The world of lymphedema (by Sarah)

December 6, 2009

I have been welcomed to the world of  lymphedema. After I was diagnosed and had surgery my surgeon briefly talked to me about it but said that none of her patients got lymphedema. I thought I was safe, thinking I would not have a problem with it. I was wrong, I have been suffering from it for some months now and did not realize it. I am suffering from mostly truncal lymphedema. Like Stella my symptoms are mostly pain with a bit of swelling. I have made lots of trips to my oncologist complaining about my pain and was worried that my cancer had come back. Little did I know that lymphedema is very painful. Something I was not told before. I have been to a therapist 4 times now and it seems to be working for me. I am educating my self on how to move my lymphatic fluid that builds up under my arm and in my back. I have been fitted for a sleeve and a vest as well. I will be interested to see how the vest works, I will be wearing it at night and am hoping that I will sleep more comfortably.

The signs of lymphedema may include:

  • swelling in the breast, chest, shoulder, arm, or hand
  • area feels full or heavy
  • skin changes texture, feels tight or hard, or looks red
  • new aching or discomfort in the area
  • less movement or flexibility in nearby joints, such as your shoulder, hand, or wrist
  • trouble fitting your arm into jacket or shirt sleeves
  • bra doesn’t fit the same
  • ring, watch, and/or bracelet feels tight but you have not gained weight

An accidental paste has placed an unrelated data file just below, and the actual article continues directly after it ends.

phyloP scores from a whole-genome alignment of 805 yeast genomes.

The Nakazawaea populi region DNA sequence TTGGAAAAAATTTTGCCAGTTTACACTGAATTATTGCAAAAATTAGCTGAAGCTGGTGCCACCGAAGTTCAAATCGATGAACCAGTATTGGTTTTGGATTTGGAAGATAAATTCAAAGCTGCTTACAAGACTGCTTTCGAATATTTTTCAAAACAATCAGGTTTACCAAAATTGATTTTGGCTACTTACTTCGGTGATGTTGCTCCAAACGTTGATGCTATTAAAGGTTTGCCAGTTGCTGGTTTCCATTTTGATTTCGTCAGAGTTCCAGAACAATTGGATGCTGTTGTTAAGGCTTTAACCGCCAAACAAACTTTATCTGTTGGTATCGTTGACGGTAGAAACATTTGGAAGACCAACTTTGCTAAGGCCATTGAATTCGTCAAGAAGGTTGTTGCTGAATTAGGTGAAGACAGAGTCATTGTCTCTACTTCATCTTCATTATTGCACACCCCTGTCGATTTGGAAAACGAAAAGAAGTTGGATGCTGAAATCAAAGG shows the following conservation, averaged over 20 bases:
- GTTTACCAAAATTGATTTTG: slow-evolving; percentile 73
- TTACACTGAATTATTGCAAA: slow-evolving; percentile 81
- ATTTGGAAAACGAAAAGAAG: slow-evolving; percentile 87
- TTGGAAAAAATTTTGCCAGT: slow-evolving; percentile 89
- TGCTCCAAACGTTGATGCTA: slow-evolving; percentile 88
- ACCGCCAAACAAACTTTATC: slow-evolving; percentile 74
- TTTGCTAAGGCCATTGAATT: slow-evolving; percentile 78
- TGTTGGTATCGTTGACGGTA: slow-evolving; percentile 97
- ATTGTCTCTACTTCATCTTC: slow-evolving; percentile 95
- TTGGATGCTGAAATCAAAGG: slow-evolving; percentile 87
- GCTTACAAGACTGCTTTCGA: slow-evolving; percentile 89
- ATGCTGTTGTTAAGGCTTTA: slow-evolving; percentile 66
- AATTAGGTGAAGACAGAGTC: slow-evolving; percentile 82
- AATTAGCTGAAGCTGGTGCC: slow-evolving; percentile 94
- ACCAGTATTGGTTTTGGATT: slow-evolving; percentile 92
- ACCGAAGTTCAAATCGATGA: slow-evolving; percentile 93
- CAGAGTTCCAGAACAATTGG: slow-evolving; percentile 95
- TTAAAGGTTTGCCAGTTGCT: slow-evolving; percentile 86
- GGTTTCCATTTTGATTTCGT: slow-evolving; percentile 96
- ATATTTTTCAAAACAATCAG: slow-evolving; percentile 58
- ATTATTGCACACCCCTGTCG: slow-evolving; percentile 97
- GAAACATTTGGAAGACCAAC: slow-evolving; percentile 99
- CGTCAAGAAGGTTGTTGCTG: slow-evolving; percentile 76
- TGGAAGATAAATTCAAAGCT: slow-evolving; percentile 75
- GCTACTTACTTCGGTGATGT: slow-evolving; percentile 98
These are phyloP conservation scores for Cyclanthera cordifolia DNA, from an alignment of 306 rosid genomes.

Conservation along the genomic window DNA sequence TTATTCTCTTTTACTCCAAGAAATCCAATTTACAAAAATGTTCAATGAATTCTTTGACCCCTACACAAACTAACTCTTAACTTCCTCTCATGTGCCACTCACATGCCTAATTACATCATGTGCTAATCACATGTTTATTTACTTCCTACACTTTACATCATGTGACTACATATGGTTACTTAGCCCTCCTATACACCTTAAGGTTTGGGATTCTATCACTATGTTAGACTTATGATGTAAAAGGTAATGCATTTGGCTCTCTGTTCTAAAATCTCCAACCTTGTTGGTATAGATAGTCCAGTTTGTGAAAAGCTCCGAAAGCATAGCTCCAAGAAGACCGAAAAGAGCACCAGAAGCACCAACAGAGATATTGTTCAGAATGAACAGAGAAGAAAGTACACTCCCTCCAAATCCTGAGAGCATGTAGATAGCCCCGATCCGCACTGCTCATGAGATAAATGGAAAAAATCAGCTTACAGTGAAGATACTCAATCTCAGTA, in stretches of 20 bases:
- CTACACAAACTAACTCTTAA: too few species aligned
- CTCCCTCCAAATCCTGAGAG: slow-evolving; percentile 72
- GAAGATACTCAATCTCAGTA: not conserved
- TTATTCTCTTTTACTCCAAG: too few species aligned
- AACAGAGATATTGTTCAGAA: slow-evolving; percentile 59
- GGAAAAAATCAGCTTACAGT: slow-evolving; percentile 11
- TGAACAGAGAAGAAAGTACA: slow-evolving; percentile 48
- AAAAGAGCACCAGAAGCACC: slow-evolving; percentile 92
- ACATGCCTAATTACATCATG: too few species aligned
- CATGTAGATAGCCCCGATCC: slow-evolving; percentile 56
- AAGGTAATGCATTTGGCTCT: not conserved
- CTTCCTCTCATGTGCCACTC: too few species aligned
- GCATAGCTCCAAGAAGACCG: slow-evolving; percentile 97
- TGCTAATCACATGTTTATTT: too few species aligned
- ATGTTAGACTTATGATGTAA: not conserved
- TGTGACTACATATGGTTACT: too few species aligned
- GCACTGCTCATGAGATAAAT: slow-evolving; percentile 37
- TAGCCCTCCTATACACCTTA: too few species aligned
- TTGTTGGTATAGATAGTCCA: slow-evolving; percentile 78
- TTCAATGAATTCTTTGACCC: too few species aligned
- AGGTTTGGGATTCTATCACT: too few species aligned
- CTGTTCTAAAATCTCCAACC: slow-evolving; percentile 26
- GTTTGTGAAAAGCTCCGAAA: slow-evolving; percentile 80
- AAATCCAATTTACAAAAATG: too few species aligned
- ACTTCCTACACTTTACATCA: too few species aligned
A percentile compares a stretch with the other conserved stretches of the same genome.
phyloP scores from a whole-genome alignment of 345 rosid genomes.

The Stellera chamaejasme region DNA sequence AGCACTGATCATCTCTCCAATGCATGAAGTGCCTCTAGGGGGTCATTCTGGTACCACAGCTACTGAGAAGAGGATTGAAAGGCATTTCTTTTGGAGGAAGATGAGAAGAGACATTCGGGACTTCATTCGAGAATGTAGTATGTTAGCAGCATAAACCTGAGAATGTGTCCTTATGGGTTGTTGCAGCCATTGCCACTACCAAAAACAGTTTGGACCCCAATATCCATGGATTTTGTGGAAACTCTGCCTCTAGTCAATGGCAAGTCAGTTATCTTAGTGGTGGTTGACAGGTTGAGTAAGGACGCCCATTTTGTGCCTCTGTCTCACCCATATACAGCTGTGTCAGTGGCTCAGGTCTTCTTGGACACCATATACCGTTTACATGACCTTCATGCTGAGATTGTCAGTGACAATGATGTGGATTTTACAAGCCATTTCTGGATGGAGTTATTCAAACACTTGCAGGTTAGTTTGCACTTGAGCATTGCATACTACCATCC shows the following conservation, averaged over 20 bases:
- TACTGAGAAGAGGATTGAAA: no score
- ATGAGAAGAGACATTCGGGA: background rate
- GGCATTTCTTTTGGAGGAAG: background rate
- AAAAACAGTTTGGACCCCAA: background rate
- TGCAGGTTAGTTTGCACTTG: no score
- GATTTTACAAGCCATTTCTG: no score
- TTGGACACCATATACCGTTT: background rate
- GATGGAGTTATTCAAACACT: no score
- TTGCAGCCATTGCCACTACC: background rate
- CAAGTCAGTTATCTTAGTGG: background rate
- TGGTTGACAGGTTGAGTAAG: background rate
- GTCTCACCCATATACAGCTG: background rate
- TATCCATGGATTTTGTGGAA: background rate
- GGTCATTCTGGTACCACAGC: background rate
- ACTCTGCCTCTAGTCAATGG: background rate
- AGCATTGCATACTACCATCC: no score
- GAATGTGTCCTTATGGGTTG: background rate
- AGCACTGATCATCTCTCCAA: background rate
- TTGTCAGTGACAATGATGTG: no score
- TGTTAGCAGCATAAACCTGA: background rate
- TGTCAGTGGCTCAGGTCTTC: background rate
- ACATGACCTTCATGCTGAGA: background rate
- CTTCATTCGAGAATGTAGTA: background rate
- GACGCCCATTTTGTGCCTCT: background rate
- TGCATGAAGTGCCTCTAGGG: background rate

Early on, the lymphedema may be relieved by raising the affected limb and the skin usually stays soft. But over time, the swollen area may become hot and red and the skin hard and stiff.

Here is a link with more information that is very helpful. My advise is to educate yourself, know the signs of  lymphedema and know your body. Talk to your doctor and be persistent. My doctor told me I did not have a problem but the lymphedema doctor saw my problem right away.

Message, the right kind of message is the key, I was not educated and was not doing my message correctly. If you do have signs of lymphedema get to a good certified lymphedema therapist right away. Your doctor should have a list of good therapists in your area. I feel more relaxed now and know why I have this pain. The pain isn’t fun but I am comforted by the fact that I know what is causing it and am getting the tools to deal with it.

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On my way to pain-free

November 12, 2008

My lymphedema physical therapist is a genius.  Not only does she drain the lymph that clogs my right arm as a result of my mastectomy, but she finds answers to my other aches and pains.  Yesterday, she discovered what’s been causing the incredible pain under my right shoulder blade.  The PT out here didn’t.  He stretched the muscle for 8 sessions, but never found the cause.  She took about 5 minutes to figure it out.

Get this.

Last spring’s radiation damaged the muscle under my arm.  Which pulls on the muscle across my back under my shoulder blade.  And pulls my vertebrae out from under my spine.  Which hurts like hell.

Presto.

An answer to the pulled-out vertebrae (which she put back in quickly and painlessly), the back pain, the neck stiffness, and the tenderness on that side under my arm that has lingered for months.

I go back tomorrow to have the muscle worked on — and hopefully the pain fixed.

Seriously.  I think this woman is a genius, and a great person too — she’s working on a program to bring lymphedema therapy to breast cancer patients in Egypt!

If you’re a breast cancer patient with a mastectomy and haven’t seen a lymphedema therapist yet — go.  It’s worth every penny and every second of your time.  And you never know what else she might be able to fix!